Scientists use an prolonged, 22-year solar cycle to make the forecast — ScienceDaily
In direct contradiction to the official forecast, a team of scientists led by the National Center for Atmospheric Research (NCAR) predicts that the sunspot cycle that began this fall could be one of the strongest on record.
In a new article published in Solar Physics, the research team predicts that sunspot cycle 25 will peak with a maximum sunspot number between approximately 210 and 260, which would bring the new cycle into the society of the few top cycles ever observed .
The cycle that has just ended, Sunspot Cycle 24, peaked with a sunspot number of 116, and the consensus forecast of an expert panel convened by the National Aeronautics and Space Administration (NASA) and the National Ocean and Atmosphere Administration (NOAA) , Sunspot Cycle 25 is predicted to be similarly weak. The panel predicts a maximum sunspot number of 115.
If confirmed, the new NCAR-driven forecast would support the research team’s unorthodox theory – detailed in a number of papers published over the past decade – that the Sun has 22-year overlapping magnetic cycles that interact to produce the well-known, approximately 11-year sunspot cycle as a by-product. The 22-year cycles repeat themselves like clockwork and, according to the authors of the study, could be a key to finally making accurate predictions about the time and type of sunspot cycles and many of the effects they cause.
“Scientists have struggled to predict both the length and strength of sunspot cycles because we lack a basic understanding of the mechanism that drives the cycle,” said Scott McIntosh, NCAR associate director, a solar physicist who led the study. “If our prediction proves correct, we will have evidence that our framework for understanding the Sun’s internal magnet machine is on the right track.
The new research was supported by the National Science Foundation, the sponsor of NCAR, and NASA’s Living With a Star program.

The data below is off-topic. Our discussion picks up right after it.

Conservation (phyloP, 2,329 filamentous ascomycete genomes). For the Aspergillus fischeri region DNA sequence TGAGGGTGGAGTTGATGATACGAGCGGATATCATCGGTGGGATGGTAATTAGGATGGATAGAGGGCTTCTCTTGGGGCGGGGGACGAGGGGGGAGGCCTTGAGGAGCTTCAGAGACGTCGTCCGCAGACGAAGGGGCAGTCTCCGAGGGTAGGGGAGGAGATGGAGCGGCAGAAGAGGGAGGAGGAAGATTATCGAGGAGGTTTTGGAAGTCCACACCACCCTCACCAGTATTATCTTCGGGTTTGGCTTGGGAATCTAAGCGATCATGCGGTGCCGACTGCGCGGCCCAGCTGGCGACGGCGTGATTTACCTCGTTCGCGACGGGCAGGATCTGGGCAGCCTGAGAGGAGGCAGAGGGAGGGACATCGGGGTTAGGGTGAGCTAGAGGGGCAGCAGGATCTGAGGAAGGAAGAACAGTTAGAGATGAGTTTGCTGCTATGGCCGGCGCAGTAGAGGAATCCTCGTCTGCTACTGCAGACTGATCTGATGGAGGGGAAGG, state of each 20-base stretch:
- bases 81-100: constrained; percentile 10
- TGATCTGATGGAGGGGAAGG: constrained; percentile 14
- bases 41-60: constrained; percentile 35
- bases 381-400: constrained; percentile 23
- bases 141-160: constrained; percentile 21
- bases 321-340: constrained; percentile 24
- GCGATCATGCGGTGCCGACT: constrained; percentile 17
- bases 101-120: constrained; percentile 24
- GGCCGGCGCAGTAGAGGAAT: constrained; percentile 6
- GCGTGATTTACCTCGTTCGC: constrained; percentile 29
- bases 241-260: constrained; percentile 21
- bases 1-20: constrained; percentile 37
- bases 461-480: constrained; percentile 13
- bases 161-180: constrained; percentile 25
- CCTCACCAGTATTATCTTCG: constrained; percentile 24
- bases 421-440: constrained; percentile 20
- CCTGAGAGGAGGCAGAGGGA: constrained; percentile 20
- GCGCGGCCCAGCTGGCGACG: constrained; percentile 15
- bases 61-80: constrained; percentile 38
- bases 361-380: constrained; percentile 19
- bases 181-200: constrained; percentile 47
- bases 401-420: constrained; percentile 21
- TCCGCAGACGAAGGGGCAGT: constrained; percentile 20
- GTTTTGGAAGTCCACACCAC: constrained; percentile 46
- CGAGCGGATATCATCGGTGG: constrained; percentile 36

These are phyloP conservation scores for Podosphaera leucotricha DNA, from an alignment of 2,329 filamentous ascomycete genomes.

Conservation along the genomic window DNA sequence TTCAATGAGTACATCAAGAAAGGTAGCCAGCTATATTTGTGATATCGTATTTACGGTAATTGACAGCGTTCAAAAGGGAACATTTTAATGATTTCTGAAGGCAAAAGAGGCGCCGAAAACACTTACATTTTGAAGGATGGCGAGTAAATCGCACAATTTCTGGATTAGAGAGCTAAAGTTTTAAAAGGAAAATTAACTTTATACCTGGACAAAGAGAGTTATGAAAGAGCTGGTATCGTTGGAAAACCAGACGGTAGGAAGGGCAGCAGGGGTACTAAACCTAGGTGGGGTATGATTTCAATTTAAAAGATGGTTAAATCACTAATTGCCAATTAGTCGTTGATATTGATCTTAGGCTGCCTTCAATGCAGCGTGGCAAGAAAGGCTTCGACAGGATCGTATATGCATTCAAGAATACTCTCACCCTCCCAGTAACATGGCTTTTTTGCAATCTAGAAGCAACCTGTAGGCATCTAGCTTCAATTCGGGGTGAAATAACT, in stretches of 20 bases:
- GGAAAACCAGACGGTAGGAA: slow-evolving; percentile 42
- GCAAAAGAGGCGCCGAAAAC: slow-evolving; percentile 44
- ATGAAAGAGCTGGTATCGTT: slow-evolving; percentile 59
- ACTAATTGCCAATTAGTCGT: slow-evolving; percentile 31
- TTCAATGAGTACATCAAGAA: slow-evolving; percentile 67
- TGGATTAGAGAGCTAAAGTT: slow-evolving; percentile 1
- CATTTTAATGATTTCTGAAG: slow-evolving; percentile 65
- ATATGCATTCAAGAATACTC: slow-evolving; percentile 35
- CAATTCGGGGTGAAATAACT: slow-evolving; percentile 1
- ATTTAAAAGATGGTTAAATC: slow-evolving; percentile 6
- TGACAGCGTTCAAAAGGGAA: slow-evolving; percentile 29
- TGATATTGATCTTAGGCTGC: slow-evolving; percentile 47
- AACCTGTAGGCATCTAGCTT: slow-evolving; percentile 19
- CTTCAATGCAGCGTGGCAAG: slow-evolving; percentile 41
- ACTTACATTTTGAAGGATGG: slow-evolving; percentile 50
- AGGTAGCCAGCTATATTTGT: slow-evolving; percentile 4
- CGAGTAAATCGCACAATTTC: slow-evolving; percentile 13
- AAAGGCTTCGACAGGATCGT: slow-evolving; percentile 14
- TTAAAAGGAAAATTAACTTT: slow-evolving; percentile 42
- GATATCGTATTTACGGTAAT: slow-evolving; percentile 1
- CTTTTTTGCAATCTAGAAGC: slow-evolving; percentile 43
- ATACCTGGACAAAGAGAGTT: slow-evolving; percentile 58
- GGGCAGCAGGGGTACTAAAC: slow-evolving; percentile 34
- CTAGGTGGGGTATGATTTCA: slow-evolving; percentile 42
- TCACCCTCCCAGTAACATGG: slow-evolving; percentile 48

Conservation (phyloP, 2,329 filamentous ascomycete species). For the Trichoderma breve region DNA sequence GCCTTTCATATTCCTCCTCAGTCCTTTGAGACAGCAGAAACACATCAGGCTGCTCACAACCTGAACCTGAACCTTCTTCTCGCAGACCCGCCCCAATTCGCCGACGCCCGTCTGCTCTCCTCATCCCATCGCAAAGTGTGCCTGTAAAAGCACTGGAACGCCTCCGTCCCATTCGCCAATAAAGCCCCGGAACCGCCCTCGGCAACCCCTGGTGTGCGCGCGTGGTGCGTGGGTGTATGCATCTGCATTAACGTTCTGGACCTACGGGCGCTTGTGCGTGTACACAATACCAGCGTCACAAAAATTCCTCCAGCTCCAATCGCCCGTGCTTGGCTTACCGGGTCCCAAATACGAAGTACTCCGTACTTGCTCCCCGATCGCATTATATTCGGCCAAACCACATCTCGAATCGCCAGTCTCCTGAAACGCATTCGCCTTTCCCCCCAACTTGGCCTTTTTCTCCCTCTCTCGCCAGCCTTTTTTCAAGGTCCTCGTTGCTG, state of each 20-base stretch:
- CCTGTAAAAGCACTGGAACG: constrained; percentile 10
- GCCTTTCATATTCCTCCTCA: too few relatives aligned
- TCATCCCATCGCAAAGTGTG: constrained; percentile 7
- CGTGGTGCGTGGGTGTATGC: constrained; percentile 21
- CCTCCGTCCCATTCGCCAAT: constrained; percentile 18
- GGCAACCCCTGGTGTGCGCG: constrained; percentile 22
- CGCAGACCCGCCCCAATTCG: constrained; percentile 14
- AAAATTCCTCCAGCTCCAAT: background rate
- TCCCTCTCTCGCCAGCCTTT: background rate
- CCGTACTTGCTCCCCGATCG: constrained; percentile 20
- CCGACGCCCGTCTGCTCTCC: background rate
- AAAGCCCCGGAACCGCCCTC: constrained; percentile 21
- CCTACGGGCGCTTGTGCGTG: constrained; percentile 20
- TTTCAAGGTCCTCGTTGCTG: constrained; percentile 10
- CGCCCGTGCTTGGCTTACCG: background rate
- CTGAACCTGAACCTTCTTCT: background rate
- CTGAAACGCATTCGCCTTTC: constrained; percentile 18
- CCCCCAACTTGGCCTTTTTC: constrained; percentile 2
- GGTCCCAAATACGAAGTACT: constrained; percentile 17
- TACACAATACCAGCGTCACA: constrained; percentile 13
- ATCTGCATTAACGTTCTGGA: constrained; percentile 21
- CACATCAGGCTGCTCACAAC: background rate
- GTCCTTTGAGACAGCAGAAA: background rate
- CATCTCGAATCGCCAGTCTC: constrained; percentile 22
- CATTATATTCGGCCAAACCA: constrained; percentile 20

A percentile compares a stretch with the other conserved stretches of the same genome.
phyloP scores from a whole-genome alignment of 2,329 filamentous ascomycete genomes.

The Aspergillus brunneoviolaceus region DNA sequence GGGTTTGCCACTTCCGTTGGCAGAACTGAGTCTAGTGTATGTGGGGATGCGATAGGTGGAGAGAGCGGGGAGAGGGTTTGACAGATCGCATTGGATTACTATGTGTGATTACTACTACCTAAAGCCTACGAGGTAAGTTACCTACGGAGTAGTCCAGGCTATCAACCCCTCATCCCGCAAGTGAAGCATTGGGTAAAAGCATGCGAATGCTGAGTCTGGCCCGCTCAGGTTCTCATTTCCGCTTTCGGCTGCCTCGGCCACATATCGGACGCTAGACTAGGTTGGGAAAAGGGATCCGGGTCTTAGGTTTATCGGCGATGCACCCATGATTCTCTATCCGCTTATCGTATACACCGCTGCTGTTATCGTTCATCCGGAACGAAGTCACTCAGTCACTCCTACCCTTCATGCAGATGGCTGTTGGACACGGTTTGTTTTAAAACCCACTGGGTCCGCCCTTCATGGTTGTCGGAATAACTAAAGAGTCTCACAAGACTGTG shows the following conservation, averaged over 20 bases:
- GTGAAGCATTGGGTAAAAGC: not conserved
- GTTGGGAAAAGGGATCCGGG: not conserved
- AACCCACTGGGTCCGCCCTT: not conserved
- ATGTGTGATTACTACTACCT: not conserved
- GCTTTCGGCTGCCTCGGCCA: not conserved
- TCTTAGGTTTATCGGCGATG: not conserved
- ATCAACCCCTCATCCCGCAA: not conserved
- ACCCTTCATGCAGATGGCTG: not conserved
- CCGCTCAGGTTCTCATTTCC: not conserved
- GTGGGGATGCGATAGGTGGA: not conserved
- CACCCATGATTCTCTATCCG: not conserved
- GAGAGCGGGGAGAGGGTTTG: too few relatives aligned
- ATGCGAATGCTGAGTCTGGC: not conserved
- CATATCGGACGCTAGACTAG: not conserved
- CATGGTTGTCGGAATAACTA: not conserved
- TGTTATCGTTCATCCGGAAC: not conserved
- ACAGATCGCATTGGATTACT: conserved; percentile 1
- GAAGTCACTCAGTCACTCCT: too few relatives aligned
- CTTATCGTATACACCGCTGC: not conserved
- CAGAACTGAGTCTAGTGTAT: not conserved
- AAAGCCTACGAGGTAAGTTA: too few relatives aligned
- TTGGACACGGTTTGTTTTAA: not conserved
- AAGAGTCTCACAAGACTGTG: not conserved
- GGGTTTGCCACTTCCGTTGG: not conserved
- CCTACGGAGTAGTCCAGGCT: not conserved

Sunspot Cycle 25 starts with a bang. what will follow
In McIntosh’s earlier work, he and his colleagues outlined the outline of a 22 year extended solar cycle using observations of coronal bright spots, short-lived flickering of extreme ultraviolet light in the solar atmosphere. These bright points march from the high latitudes of the Sun to the equator for about 20 years. As they cross the mid-latitudes, the bright spots coincide with the appearance of sunspot activity.
McIntosh believes that the bright spots mark the movement of magnetic field ribbons that wrap around the sun. When the bands of the northern and southern hemispheres – which have oppositely charged magnetic fields – meet at the equator, they annihilate each other, resulting in a “terminator” event. According to McIntosh, these terminators are important markers for the 22-year clock of the sun as they mark the end of a magnetic cycle along with the corresponding sunspot cycle and act as a trigger for the start of the following magnetic cycle.
While one set of oppositely charged ribbons is about the middle of its migration to the equatorial meeting, a second set appears at high latitudes and begins its own migration. While these bands occur at a relatively constant rate at high latitudes – every 11 years – they sometimes slow down as they cross mid-latitudes, which seems to weaken the strength of the upcoming solar cycle.
This happens because the slowdown increases the amount of time the oppositely charged sets of bands within the sun overlap and interfere with each other. The slowdown extends the current solar cycle by postponing the terminator event in time. If you slide out the terminator in a timely manner, it will affect the productivity of the next cycle on site.
“If we look back on 270 years of observational record of terminator events, we see that the longer the time between terminators, the weaker the next cycle,” said study co-author Bob Leamon, a researcher at the university of Maryland Baltimore District. “Conversely, the shorter the time between the terminators, the stronger the next solar cycle.
This correlation has been difficult for scientists to see in the past because they have traditionally measured the length of a sunspot cycle from solar minimum to solar minimum, which is defined in terms of an average rather than an accurate event. In the new study, the researchers measured from terminator to terminator, which allows for much greater precision.
While terminator events occur roughly every 11 years and mark the beginning and the end of the sunspot cycle, the time between terminators can vary by years. For example, Sunspot Cycle 4 started with a terminator in 1786 and ended with a terminator in 1801, an unprecedented 15 years later. The following cycle, 5, was incredibly weak, with a peak amplitude of only 82 sunspots. This cycle would become known as the start of the “Dalton” Grand Minimum.
Similarly, Sunspot Cycle 23 began in 1998 and didn’t end until 2011, 13 years later. Sunspot Cycle 24, which is just ending, was also quite weak, but also quite short – just under 10 years – and that is the basis for the new study’s optimistic prediction that Sunspot Cycle 25 will be strong.
“Once you identify the terminators on the historical record, the pattern becomes apparent,” McIntosh said. “A weak Sunspot cycle 25, as the community predicts, would be a complete departure from everything the data has shown us up to that point.